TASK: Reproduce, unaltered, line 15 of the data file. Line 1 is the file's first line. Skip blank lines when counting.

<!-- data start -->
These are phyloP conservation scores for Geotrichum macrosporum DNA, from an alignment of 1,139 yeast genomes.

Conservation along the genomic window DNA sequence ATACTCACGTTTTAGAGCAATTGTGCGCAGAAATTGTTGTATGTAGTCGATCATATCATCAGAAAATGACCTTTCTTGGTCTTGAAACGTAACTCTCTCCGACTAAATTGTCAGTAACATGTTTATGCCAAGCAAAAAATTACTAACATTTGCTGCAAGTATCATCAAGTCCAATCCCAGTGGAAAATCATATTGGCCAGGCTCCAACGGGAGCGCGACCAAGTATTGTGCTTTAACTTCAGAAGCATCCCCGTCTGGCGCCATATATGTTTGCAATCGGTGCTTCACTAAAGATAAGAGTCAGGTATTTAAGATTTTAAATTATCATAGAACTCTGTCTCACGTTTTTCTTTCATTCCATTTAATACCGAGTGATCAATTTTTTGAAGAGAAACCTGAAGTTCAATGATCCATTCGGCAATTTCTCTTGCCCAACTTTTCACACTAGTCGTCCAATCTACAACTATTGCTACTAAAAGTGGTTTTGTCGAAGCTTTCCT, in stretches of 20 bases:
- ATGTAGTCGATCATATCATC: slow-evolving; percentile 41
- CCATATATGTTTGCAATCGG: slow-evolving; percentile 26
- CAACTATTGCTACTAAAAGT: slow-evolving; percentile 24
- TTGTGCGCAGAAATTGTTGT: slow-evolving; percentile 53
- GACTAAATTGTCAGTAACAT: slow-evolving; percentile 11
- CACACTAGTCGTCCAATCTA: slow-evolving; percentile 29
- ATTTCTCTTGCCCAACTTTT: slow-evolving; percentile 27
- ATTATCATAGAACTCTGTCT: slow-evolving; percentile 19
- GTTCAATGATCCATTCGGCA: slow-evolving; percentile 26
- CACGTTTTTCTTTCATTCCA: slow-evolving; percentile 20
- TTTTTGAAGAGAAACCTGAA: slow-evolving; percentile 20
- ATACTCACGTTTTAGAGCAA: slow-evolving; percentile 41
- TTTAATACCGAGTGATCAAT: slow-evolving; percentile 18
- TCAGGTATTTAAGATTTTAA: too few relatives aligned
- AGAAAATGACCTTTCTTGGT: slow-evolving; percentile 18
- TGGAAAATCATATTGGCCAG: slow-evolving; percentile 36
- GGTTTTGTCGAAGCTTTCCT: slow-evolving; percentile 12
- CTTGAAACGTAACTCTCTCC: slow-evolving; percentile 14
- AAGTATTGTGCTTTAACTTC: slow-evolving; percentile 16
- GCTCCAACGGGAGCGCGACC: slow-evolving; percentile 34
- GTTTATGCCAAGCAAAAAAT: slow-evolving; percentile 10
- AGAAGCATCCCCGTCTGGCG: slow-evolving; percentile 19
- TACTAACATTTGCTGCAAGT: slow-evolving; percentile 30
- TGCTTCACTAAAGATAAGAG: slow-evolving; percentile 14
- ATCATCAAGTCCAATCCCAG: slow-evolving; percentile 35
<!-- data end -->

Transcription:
- TTTAATACCGAGTGATCAAT: slow-evolving; percentile 18